MIAMI – There are new, free rides roaming downtown Miami. Those behind it think their shuttle could take care of complaints about long walks to work or home and potentially patch holes in Miami-Dade County transportation.
“We want to move as many as we can,” Manolo Reyes, City of Miami Commissioner and Chairman of the Miami Downtown Development Authority. “We’re starting with this and I don’t know where we’re going with this. It’s a good start.”
Miami DDA partnered with the company FreeBee to run electric-powered shuttles with room inside for at least five people. The downtown circulators roll around downtown 11- to 13-hours a day, seven days a week. It is a fixed route that passes by parking lots, Government Center and Biscayne Boulevard’s brightest lights.
“It’s a good thing,” Alex Paccini, a visitor from France said. “When you are a tourist, (it is) perfect.”
Reyes expects residents and downtown workers to benefit most. In the long term, Reyes expects long walks from the bus or parking lots to be history.
It comes as the county offers free bus fares through the end of the year as part of the rollout of Miami-Dade County’s Better Bus Network. It changed schedules for 26 routes and discontinued 33 others including the 115 Mid-North Beach Connector in Miami Beach.
In October, some riders complained.
“It’s not good for the workers,” one rider told CBS News Miami in October.
Miami-Dade County’s then-Assistant Director of Transportation Carlos Cruz-Casas told CBS News Miami that Metro hoped to find partners.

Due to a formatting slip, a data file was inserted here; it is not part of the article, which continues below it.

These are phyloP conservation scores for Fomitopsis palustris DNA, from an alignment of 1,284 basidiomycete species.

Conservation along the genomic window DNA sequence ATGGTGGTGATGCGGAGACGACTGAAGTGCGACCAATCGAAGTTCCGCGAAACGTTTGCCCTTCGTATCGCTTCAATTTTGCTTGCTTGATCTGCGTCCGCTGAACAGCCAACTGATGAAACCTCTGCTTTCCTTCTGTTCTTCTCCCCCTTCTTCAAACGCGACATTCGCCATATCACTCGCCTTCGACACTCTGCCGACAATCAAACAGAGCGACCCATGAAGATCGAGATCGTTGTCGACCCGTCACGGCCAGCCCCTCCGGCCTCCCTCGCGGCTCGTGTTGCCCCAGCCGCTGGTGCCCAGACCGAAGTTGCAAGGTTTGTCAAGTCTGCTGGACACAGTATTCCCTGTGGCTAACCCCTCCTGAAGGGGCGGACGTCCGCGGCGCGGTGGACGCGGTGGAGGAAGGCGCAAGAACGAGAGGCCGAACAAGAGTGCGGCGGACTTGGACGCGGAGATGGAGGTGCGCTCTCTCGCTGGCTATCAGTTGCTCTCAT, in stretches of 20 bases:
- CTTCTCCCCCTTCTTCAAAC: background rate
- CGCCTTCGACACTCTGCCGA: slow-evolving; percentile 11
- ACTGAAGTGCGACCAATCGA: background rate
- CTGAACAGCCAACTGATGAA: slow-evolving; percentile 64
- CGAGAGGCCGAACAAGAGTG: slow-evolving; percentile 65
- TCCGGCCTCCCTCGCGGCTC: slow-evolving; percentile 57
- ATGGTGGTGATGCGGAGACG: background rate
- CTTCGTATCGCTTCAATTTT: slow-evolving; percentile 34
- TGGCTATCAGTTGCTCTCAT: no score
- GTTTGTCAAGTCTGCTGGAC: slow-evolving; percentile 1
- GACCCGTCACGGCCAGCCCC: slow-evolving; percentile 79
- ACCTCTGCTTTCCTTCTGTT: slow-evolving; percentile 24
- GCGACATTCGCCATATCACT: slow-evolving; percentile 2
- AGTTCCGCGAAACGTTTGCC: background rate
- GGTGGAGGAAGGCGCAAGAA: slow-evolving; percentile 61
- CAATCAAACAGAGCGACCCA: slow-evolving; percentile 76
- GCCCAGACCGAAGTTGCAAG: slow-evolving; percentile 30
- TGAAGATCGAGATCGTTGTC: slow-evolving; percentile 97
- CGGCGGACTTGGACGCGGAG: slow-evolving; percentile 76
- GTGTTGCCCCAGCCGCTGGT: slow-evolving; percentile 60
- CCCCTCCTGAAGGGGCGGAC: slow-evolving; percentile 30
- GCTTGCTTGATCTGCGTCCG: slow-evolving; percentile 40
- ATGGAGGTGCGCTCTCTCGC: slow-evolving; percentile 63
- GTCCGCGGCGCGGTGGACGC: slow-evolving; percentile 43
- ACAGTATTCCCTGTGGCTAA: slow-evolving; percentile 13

“One of the things we need to start moving forward with is understanding what are those elements, what are those smaller gaps that we need to fill and start looking (at,” he said. “What are options we have available? (The City of) Miami Beach is a great example. Miami Beach has a strong municipal trolley service and a strong on-demand transportation service with Freebee and there’s an opportunity for us to work collectively here and to start enhancing the experience here regardless of jurisdictional boundaries.”
Reyes thinks Miami DDA’s pilot program could help squash wait times with the circulator downtown.
“No more than 10 minutes, 10 (to) 15 minutes and it could be faster,” he said.
The shuttle is a week old. However, already wait times for passengers are off the mark. CBS News Miami tried to use it Monday night. It took 28 minutes for a pickup.
That is twice as long as Deyondre Whipple spends waiting for buses downtown.
“Honestly, I feel like that’s a little bit too much of a wait time, though,” Whipple said. “It should be there at least five or 10 minutes.”
So far, Miami DDA’s fleet includes three shuttles.
“We’re getting information,” Reyes said. “If we have to tweak it here, tweak it there, it will be tweaked to make it as efficient as possible.”
He is confident service will improve and perhaps become a model that Metro and other communities copy.